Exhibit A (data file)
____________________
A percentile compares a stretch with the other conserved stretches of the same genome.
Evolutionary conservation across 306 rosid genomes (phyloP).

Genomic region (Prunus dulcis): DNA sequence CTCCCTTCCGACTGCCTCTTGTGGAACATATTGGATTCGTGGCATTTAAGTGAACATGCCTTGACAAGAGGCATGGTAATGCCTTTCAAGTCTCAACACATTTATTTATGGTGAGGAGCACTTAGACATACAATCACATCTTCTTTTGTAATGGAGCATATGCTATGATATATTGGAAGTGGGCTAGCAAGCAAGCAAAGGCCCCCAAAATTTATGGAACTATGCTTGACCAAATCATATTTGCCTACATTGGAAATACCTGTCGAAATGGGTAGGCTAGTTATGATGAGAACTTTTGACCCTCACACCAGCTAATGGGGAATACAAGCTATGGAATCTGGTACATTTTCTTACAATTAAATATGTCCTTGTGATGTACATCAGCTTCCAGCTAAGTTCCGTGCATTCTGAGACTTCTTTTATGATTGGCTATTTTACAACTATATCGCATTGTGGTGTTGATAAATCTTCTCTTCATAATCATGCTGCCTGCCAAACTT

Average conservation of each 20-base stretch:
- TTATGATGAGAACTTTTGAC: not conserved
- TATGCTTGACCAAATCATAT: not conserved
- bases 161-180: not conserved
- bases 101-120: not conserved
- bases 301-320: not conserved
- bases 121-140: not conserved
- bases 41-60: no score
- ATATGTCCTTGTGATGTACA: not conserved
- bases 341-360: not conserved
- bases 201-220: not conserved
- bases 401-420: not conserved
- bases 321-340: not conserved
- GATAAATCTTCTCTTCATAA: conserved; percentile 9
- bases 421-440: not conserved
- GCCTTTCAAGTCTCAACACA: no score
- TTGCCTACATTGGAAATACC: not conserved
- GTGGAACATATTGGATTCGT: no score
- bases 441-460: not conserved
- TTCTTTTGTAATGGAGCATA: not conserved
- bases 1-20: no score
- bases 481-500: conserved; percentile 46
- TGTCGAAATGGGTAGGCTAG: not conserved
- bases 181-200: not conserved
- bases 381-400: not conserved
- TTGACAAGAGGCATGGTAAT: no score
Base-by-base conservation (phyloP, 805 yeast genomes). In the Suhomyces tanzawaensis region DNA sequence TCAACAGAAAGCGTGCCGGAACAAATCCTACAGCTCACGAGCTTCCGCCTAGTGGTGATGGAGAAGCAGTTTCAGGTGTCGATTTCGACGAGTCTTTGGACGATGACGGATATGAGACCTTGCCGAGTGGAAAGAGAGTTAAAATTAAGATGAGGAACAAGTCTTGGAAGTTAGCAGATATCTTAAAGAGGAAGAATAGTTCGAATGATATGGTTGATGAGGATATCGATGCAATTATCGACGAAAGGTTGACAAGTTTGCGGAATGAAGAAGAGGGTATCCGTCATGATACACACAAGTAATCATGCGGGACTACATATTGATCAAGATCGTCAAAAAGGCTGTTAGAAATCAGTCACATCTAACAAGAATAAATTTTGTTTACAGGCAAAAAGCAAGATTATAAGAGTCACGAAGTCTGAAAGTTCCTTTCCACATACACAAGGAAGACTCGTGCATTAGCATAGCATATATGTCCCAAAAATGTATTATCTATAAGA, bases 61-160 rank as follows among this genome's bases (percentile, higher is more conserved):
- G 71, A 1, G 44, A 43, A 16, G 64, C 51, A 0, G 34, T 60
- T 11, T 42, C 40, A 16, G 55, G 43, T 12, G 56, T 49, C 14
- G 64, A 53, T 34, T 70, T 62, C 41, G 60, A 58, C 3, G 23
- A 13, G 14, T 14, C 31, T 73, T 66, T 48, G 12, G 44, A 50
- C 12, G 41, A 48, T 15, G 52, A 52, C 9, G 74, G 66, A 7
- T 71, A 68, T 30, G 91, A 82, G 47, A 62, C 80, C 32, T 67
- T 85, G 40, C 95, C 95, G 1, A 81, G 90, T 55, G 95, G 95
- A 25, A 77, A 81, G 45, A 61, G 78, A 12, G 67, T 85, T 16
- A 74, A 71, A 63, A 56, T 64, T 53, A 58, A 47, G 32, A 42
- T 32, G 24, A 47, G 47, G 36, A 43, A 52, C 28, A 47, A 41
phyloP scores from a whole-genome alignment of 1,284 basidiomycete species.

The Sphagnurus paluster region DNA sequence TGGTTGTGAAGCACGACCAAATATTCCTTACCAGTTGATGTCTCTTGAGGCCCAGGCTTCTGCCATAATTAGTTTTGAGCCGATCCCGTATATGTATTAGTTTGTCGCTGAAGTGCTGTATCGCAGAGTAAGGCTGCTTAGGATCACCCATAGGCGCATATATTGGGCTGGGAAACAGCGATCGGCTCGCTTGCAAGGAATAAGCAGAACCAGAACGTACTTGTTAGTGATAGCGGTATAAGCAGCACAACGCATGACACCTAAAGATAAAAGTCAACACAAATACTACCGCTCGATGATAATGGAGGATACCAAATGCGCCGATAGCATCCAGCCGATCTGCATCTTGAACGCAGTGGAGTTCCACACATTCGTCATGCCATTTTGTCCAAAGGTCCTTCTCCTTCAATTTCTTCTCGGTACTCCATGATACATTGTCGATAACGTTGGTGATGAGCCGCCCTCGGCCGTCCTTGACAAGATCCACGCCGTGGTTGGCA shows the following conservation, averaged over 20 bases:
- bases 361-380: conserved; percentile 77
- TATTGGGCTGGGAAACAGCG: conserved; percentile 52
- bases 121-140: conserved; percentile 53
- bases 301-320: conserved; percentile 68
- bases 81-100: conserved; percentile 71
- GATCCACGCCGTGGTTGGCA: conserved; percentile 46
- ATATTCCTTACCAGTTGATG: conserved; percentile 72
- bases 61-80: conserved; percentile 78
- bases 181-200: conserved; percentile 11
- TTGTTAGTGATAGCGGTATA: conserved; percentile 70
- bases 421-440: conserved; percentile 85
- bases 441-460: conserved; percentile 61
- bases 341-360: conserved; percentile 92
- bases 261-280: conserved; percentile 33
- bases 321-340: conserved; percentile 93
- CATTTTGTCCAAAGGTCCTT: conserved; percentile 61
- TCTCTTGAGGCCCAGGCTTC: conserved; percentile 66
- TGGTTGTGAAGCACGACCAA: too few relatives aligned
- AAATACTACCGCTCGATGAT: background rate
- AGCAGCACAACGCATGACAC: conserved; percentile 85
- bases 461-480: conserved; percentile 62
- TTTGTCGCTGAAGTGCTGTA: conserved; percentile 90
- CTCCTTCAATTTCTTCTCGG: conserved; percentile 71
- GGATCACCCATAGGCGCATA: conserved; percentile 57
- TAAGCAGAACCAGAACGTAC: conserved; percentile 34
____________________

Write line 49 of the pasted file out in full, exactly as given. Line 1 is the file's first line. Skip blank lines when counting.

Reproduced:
- ATATTCCTTACCAGTTGATG: conserved; percentile 72